Australian researchers have just filled this gap by publishing a systematic review aimed at systematically reviewing all reports of serious adverse events following lumbo-pelvic SMT. They conducted electronic searches in MEDLINE, EMBASE, CINAHL, and The Cochrane Library up to January 12, 2012. Article-selection was performed by two independent reviewers using predefined criteria. Cases were included involving individuals 18 years or older who experienced a serious adverse event following SMT applied to the lumbar spine or pelvis by any type of provider (chiropractic, medical, physical therapy, osteopathic, layperson). A serious adverse event was defined as an untoward occurrence that resulted in death or was life threatening, required hospital admission, or resulted in significant or permanent disability. Reports published in English, German, Dutch, and Swedish were included.

The searches identified a total of 2046 papers, and 41 articles reporting a total of 77 cases were included in the review. Important case details were frequently missing in these reports, such as descriptions of SMT technique, the pre-SMT presentation of the patient, the specific details of the adverse event, time from SMT to the adverse event, factors contributing to the adverse event, and clinical outcome.

The 77 adverse events consisted of cauda equina syndrome (29 cases); lumbar disk herniation (23 cases); fracture (7 cases); haematoma or haemorrhagic cyst (6 cases); and12 cases of neurologic or vascular compromise, soft tissue trauma, muscle abscess formation, disrupted fracture healing, and oesophageal rupture.

The authors’ conclusion was that this systematic review describes case details from published articles that describe serious adverse events that have been reported to occur following SMT of the lumbo-pelvic region. The anecdotal nature of these cases does not allow for causal inferences between SMT and the events identified in this review.

This review is timely and sound. Yet several factors need consideration:

1) The search strategy was thorough but it is unlikely that all relevant articles were retrieved because these papers are often well-hidden in obscure and not electronically listed journals.

2) It is laudable that the authors included languages other than English but it would have been preferable to impose no language restrictions at all.

3) Under-reporting of adverse events is a huge problem, and it is anyone’s guess how large it really is [we have shown that, in our research it was precisely 100%]

4) This means that the 77 cases, which seem like a minute number, could in reality be 770 or 7700 or 77000; nobody can tell.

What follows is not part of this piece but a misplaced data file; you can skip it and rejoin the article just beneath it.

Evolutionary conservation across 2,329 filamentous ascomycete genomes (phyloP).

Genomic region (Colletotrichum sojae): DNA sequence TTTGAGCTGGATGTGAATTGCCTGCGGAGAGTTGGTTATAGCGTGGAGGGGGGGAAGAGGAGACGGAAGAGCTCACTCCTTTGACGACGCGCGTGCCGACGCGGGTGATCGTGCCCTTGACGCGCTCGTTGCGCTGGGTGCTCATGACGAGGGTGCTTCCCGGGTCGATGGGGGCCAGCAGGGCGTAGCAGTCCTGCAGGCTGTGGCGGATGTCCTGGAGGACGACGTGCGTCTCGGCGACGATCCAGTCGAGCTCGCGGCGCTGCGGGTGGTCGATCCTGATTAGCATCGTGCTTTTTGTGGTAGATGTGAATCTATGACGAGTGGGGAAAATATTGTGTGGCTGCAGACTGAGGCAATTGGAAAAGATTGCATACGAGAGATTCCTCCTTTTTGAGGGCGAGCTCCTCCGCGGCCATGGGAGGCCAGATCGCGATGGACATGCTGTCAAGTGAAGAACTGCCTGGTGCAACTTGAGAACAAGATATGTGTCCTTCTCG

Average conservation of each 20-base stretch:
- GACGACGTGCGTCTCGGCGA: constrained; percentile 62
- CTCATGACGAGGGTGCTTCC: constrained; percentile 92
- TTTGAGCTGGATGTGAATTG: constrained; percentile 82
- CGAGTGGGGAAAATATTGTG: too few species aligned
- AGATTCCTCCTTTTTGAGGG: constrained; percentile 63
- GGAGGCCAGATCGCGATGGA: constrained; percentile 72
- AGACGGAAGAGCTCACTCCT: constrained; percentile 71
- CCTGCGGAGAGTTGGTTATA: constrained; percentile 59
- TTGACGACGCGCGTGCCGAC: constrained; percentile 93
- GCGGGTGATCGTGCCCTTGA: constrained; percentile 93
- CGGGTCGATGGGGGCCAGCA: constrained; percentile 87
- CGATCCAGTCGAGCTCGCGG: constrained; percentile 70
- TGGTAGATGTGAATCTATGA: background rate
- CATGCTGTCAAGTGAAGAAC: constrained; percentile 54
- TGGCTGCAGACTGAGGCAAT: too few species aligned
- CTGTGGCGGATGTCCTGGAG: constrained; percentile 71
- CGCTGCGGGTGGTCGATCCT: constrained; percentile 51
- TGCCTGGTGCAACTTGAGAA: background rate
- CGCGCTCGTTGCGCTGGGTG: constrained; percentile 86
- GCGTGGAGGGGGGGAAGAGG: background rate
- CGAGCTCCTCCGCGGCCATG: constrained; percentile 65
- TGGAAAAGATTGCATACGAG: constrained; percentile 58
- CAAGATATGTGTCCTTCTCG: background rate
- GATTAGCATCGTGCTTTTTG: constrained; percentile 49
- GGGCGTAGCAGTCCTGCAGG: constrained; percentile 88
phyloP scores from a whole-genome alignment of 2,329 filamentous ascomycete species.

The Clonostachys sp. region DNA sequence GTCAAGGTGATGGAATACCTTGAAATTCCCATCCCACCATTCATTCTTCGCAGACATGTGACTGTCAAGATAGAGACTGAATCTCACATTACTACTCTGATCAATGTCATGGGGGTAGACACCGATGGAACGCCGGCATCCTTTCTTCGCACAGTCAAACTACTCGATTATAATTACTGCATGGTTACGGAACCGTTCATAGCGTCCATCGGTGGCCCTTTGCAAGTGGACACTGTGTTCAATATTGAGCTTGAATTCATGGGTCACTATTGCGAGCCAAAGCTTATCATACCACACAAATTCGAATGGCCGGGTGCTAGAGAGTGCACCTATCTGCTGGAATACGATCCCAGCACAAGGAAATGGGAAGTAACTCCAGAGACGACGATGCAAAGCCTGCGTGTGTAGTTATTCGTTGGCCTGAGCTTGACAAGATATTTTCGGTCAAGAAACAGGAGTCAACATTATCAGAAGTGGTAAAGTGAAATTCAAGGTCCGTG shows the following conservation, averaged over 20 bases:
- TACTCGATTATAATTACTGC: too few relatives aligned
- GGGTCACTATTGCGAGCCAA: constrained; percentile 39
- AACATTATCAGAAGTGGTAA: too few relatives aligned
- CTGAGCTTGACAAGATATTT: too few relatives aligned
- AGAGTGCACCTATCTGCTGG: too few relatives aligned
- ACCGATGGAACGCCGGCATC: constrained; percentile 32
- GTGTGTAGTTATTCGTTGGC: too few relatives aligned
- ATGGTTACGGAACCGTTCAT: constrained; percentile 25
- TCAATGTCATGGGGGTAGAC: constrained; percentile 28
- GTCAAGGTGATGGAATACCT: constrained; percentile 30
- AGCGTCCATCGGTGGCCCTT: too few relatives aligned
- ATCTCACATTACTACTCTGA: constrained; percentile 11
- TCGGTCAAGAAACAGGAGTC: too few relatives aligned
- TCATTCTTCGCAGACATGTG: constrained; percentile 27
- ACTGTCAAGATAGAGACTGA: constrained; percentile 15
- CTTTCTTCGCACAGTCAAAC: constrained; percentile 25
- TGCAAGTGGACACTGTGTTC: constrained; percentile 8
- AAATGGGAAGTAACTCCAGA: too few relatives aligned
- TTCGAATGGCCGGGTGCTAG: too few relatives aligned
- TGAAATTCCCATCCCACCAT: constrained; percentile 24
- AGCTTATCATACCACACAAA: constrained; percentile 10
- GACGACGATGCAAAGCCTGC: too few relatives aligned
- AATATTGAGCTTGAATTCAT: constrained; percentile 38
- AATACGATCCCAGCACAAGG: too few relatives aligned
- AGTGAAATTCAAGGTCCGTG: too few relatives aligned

Cauda equina (horse tail) syndrome was the most frequent and most serious adverse event reported. This condition is caused by nerve injury at the lower end of the spinal canal. Symptoms can include leg pain along the sciatic nerve, severe back pain, altered or loss of sensation over the area around the genitals, anus and inner thighs as well as urine retention or incontinence and faecal incontinence. The condition must be treated as an emergency and usually requires surgical decompression of the injured nerves.

Disk herniation, the second most frequent adverse event, is an interesting complication of SMT. Most therapists using SMT would probably claim (no, I have no reference for that speculation!) that they can effectively treat herniated disks with SMT. The evidence for this claim is, as far as I know, non-existent. In view of the fact that SMT can actually cause a disk to herniate, I wonder whether SMT should not be contra-indicated for this condition. I am sure there will be some discussion about this question following this post.

The authors make a strong point about the fact that case reports never allow causal inference. One can only agree with this notion. However, the precautionary principle in medicine also means that, if case reports provide reasonable suspicion that an intervention might led to adverse-effects, we need to be careful and should warn patients of this possibility. It also means that it is up to the users of SMT to demonstrate beyond reasonable doubt that SMT is safe.

The vexing question whether the acupuncture needle is as safe as most acupuncturists seem to believe has been raised several times before on this blog. Here is a new case-report by Japanese authors which sheds an interesting light on this issue.

A 62-year-old man was admitted to A+E complaining of dizziness and diaphoresis. He had received an acupuncture treatment in the sub-xyphoid area (lower 2 cm and left 1 cm point from the lower xyphoid process border) only about one hour ago. He had a history of cerebral infarction and atrial fibrillation, and the latter condition was treated with 2 mg warfarin per day. On admission, the acupuncture needle was still sticking in his sub-sternum.

His blood pressure was 80/50 mm Hg, and tachycardia with 110 beats/min was noted. The acupuncture-needle was duly removed, but the patient went into cardiac arrest and had to be resuscitated. Because his international normalized ratio was 1.99, 2 pints of fresh frozen plasma and 5 mg of vitamin K were administered at that stage. A transthoracic echocardiography revealed pericardial effusion with early diastolic collapse of the right ventricle. Emergency pericardiocentesis using a sub-costal approach was performed. After drainage of 500 mL of sanguineous effusion, the patient seemed to stabilize.

Two hours later, the drainage of pericardial effusion amounted to around 1000 mL, and cardiac arrest re-developed. After another resuscitation, an operation was performed under cardiopulmonary bypass (CPB). A median sternotomy allowed visualization of huge hematomas over the right atrium and ventricle. After the hematomas had been evacuated, pulsating blood loss from the marginal branch of the right coronary artery was identified. The vessel had been torn into pieces, and it was ligated which stopped the bleeding. Thereafter, the patient remained hemodynamically stable. Subsequently the patient made an uneventful recovery and, eventually, he was discharged without further complications.